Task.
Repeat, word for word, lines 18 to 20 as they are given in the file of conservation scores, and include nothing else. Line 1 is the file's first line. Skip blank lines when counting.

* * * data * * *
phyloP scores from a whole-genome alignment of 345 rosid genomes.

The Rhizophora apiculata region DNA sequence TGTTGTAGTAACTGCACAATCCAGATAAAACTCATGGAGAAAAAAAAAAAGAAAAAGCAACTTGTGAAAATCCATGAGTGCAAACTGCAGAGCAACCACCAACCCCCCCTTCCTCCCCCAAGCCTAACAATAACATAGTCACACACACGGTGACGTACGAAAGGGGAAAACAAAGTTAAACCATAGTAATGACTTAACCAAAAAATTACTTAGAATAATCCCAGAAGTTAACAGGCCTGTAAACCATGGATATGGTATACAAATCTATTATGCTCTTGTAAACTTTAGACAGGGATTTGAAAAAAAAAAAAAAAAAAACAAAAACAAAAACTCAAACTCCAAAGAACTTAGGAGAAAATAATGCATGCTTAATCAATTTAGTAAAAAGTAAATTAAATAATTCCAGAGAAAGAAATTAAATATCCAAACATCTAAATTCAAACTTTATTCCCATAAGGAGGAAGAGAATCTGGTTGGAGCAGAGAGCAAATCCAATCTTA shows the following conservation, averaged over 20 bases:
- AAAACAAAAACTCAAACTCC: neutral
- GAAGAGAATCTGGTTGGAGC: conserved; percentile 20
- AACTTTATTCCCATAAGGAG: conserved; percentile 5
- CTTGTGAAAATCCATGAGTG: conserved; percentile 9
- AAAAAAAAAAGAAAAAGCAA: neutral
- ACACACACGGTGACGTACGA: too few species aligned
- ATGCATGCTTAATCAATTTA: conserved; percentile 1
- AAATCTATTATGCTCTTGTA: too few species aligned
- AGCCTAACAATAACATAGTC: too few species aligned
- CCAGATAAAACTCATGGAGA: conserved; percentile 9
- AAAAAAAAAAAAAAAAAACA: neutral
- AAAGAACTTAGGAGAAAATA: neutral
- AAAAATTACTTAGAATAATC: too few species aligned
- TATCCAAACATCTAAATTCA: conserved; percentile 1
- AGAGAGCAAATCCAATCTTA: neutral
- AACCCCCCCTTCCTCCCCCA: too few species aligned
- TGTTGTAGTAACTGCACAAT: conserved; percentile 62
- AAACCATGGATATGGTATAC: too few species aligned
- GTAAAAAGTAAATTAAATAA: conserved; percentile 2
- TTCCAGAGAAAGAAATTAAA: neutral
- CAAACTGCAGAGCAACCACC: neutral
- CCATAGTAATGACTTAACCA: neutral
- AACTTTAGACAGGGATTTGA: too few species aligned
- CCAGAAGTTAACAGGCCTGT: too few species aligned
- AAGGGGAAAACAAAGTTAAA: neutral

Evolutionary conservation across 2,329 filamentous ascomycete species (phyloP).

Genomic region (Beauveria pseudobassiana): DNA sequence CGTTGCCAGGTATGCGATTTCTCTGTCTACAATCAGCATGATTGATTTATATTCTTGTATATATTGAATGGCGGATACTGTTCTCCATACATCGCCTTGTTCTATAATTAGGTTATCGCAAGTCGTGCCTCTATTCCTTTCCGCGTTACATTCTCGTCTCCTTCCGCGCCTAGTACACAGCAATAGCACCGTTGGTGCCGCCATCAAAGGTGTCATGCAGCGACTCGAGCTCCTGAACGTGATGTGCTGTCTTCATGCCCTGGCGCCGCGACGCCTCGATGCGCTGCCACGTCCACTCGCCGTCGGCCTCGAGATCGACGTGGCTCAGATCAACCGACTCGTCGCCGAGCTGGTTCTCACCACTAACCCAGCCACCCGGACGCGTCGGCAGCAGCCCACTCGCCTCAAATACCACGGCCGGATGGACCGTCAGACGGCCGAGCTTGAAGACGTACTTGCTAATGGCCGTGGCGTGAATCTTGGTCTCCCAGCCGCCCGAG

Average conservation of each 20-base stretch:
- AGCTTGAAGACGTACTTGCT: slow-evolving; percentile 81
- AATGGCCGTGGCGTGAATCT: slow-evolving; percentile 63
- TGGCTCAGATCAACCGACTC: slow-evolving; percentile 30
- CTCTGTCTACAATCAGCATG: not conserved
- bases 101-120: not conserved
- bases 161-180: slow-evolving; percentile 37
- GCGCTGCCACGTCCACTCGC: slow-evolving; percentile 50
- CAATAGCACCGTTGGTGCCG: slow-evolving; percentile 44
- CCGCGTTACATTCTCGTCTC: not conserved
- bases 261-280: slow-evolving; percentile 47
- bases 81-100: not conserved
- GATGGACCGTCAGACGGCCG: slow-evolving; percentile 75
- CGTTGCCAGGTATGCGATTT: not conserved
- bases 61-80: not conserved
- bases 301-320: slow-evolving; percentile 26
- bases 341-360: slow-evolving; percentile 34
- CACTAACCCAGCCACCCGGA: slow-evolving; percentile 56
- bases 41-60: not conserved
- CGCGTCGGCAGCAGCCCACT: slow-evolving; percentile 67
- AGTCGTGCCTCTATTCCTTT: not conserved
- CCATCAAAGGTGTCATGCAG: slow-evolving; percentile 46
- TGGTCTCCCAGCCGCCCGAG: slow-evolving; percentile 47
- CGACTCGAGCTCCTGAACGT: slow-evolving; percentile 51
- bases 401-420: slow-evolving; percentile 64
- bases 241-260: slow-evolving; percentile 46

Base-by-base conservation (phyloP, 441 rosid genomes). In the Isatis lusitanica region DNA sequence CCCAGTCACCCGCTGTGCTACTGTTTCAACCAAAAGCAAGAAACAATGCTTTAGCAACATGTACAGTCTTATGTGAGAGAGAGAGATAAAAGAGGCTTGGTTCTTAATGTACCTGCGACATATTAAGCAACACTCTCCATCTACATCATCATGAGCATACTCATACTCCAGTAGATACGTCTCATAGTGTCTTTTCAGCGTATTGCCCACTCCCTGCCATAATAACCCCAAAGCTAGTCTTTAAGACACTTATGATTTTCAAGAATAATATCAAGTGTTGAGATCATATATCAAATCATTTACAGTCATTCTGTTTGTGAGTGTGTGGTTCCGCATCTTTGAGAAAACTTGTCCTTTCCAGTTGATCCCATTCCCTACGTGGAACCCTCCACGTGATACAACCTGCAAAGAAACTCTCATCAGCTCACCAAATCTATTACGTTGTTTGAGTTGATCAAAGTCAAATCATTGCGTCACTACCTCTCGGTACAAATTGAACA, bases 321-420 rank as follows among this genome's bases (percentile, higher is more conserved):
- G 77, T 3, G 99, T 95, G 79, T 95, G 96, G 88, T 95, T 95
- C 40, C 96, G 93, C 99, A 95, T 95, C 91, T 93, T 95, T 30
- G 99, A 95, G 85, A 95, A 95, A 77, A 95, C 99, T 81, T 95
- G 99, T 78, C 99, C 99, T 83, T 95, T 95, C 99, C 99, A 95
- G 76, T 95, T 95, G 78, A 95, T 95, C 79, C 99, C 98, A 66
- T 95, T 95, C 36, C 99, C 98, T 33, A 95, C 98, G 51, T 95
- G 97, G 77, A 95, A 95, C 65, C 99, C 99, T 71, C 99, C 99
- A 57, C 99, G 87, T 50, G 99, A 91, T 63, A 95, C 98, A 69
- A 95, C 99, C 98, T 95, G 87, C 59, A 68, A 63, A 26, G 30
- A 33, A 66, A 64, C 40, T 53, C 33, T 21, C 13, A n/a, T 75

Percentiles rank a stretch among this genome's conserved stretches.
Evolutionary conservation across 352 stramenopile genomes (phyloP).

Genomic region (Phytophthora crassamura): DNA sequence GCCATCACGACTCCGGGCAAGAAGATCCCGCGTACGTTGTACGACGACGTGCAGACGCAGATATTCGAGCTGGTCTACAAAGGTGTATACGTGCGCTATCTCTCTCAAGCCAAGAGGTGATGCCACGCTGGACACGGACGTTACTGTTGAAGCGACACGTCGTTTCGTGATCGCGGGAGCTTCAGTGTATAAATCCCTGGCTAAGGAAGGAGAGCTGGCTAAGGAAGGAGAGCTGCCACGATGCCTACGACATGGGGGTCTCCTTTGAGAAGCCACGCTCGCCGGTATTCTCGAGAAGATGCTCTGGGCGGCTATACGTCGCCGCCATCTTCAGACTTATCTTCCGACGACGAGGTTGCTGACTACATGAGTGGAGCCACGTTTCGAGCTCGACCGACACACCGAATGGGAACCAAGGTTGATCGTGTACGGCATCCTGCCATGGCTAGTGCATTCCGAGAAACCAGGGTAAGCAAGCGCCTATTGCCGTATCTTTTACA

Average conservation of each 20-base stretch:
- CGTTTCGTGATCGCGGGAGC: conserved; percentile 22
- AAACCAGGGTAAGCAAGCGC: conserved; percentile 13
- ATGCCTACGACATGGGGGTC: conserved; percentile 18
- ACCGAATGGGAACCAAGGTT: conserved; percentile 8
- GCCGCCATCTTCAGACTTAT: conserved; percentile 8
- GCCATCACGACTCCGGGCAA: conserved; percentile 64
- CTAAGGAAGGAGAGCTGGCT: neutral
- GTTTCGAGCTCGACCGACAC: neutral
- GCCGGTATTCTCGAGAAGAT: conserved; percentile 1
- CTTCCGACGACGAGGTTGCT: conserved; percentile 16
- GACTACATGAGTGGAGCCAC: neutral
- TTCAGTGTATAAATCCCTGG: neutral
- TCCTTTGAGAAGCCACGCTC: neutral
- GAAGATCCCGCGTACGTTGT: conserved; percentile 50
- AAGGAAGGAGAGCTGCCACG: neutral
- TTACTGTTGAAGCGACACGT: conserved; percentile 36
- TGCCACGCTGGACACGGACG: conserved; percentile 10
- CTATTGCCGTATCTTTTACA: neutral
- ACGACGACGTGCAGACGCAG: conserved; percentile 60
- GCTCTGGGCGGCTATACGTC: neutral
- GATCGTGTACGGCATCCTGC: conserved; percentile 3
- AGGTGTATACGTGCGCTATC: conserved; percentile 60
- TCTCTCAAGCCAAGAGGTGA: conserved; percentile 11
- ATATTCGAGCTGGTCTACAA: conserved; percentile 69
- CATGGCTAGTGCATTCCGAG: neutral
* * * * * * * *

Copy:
- AACCCCCCCTTCCTCCCCCA: too few species aligned
- TGTTGTAGTAACTGCACAAT: conserved; percentile 62
- AAACCATGGATATGGTATAC: too few species aligned